Balanced nutrition and regular exercise are good for your health even if your weight never changes. So try to set goals you have a good chance of reaching, such as making one of the small changes listed above or walking one more day per week.
 

 

The Many Benefits of Breakfast

The right breakfast foods can help you concentrate, give you strength – even help you maintain a healthy weight.

Your mother was right: Breakfast really is the most important meal of the day. Not only does it give you energy to start a new day, but breakfast is linked to many health benefits, including weight control and improved performance.

Studies show that eating a healthy breakfast (as opposed to the kind containing doughnuts) can help give you:

  • A more nutritionally complete diet, higher in nutrients, vitamins and minerals
  • Improved concentration and performance in the classroom or the boardroom
  • More strength and endurance to engage in physical activity
  • Lower cholesterol levels

Eating breakfast is important for everyone, but is especially so for children and adolescents. According to the American Dietetic Association, children who eat breakfast perform better in the classroom and on the playground, with better concentration, problem-solving skills, and eye-hand coordination.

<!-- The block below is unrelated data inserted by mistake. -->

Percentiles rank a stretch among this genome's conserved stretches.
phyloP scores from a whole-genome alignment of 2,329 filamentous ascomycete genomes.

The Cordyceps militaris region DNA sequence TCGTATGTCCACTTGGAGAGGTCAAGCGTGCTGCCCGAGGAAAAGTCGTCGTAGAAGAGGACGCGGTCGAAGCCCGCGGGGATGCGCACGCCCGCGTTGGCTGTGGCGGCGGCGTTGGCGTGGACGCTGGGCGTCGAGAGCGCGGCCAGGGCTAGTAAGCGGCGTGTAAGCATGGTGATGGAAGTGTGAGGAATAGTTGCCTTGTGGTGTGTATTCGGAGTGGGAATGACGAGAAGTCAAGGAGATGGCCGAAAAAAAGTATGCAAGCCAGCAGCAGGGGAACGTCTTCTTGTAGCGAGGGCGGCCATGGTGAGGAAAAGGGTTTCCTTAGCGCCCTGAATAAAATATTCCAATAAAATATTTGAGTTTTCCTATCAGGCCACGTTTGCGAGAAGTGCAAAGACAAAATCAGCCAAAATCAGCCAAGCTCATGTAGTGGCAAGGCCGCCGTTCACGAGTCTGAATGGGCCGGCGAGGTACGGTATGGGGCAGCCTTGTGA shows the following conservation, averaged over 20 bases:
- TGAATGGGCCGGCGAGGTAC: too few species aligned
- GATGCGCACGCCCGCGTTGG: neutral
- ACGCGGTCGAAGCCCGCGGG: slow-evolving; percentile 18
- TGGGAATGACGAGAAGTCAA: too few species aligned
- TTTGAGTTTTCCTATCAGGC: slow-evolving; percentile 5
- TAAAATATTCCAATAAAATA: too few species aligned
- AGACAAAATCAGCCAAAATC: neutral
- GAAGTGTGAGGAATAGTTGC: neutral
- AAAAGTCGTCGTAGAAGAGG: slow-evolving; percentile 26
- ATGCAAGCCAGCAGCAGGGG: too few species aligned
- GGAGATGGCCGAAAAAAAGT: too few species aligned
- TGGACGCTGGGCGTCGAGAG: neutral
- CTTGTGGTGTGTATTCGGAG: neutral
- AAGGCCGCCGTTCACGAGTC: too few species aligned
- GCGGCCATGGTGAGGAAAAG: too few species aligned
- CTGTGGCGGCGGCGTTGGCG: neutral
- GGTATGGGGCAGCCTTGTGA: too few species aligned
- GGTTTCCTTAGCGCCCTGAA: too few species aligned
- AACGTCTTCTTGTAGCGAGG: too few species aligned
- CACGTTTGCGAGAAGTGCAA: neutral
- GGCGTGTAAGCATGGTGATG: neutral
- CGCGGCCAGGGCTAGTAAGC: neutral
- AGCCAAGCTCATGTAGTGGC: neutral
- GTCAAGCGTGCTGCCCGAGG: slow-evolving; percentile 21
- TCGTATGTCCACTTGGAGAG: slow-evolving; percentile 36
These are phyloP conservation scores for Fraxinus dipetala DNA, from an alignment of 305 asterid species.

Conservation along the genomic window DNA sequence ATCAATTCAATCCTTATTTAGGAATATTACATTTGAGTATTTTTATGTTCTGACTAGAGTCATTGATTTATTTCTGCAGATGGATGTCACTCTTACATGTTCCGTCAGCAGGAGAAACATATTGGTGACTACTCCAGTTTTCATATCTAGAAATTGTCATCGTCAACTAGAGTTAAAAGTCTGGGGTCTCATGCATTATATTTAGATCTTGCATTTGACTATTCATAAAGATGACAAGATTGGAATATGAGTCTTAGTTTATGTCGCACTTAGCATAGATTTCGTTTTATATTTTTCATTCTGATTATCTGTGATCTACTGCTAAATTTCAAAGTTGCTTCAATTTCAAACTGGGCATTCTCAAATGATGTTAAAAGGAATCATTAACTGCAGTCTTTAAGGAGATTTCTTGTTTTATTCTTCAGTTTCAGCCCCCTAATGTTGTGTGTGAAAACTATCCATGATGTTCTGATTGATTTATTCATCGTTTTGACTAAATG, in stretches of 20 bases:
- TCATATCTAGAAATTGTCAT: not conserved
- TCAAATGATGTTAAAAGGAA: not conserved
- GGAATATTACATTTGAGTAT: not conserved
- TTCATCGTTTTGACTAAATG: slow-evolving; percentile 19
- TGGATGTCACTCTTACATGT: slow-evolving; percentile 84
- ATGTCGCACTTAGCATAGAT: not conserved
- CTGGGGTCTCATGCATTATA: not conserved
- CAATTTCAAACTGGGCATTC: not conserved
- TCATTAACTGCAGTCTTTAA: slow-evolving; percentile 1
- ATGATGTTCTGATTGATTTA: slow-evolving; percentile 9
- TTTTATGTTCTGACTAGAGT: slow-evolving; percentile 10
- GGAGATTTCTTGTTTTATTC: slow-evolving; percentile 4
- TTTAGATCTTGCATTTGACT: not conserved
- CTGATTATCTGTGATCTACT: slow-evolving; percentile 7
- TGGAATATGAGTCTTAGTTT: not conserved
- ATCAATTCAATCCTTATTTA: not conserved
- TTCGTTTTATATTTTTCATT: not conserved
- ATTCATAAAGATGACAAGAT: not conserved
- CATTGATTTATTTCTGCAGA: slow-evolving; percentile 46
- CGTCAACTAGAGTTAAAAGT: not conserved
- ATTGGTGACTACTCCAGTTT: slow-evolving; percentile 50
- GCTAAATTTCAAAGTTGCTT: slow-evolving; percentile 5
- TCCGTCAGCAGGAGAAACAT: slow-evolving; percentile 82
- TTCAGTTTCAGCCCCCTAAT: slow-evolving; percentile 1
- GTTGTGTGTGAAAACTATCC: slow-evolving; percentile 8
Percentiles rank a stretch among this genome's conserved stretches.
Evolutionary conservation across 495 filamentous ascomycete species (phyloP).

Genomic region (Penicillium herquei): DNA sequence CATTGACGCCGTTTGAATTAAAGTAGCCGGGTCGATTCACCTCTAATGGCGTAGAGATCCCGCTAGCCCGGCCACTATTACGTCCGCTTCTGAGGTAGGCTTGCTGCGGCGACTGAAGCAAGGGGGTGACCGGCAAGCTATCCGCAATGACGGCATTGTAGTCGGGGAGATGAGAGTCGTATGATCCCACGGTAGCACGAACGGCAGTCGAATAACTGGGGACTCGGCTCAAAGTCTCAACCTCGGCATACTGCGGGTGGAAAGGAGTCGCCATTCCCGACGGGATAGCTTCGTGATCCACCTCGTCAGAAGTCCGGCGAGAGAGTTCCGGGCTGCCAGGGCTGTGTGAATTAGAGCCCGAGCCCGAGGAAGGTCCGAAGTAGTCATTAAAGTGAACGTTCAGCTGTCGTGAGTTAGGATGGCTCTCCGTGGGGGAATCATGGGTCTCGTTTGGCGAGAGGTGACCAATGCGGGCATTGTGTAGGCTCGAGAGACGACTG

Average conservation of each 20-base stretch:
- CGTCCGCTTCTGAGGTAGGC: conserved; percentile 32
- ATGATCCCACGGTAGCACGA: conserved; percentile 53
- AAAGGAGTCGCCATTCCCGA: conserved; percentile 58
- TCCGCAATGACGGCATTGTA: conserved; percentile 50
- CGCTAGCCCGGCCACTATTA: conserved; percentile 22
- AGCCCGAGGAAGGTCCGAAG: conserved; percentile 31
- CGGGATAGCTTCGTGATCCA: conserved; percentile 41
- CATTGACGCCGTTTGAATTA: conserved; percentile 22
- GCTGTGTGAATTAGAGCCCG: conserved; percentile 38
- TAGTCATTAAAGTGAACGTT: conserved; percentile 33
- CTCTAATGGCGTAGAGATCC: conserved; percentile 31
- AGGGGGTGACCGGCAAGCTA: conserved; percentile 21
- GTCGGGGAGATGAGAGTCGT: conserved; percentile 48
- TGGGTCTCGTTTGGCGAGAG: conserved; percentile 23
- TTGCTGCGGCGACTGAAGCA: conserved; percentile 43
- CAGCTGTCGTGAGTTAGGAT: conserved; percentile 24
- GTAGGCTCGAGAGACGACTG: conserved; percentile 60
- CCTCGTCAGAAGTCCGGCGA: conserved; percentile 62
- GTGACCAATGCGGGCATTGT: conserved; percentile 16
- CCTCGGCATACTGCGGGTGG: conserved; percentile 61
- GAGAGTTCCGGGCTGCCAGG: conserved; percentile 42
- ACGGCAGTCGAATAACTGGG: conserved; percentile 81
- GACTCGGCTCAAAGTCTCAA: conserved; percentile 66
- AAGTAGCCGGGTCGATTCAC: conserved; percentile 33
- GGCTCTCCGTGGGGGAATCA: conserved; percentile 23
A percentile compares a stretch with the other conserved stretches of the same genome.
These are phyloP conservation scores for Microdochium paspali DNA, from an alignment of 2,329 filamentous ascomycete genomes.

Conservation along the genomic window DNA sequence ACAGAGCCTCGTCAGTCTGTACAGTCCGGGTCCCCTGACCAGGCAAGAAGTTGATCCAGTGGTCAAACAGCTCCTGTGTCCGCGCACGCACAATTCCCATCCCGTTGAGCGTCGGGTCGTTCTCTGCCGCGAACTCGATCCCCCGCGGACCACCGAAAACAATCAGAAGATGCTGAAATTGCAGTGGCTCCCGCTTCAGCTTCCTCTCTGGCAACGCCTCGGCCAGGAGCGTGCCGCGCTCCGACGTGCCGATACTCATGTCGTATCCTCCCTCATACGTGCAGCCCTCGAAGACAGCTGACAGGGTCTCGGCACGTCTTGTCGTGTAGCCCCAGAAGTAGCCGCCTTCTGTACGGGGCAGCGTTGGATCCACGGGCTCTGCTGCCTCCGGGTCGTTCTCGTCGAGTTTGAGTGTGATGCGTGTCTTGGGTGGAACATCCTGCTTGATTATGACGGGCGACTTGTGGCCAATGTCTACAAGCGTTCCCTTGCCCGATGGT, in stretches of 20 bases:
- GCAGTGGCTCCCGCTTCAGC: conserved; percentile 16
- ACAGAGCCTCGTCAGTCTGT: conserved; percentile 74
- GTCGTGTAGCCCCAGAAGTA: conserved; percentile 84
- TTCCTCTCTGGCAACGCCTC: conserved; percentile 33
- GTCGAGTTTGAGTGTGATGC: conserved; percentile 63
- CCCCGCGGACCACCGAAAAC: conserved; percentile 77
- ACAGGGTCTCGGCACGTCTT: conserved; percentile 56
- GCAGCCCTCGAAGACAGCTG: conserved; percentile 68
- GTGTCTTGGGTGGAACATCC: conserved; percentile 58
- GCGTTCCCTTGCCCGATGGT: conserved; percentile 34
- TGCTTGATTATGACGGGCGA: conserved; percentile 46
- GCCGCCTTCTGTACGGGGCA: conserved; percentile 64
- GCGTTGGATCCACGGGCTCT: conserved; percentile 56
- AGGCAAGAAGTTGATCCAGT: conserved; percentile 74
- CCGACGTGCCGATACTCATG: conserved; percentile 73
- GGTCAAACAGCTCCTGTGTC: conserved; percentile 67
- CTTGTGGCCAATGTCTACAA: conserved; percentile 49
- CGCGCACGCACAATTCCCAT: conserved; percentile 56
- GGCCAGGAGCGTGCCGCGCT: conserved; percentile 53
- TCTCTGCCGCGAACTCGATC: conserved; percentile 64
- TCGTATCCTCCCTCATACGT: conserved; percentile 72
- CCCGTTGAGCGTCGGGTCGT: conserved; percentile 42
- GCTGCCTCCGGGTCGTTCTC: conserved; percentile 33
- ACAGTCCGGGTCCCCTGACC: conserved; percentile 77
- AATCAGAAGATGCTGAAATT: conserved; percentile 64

Breakfast Benefit: Weight Control

Many studies, in both adults and children, have shown that breakfast eaters tend to weigh less than breakfast skippers.

Why? One theory suggests that eating a healthy breakfast can reduce hunger throughout the day, and help people make better food choices at other meals. While it might seem you could save calories by skipping breakfast, this is not an effective strategy. Typically, hunger gets the best of breakfast-skippers, and they eat more at lunch and throughout the day.

Another theory behind the breakfast-weight control link implies that eating breakfast is part of a healthy lifestyle that includes making wise food choices and balancing calories with exercise. For example, consider the successful losers followed by the National Weight Control Registry, all of whom have lost at least 30 pounds and kept it off at least one year. Some 80% of the people in the Registry regularly eat breakfast (and also follow a calorie-controlled, low-fat diet).

It's worth noting that most studies linking breakfast to weight control loss looked at a healthy breakfast containing protein and/or whole grains -- not meals loaded with fat and calories.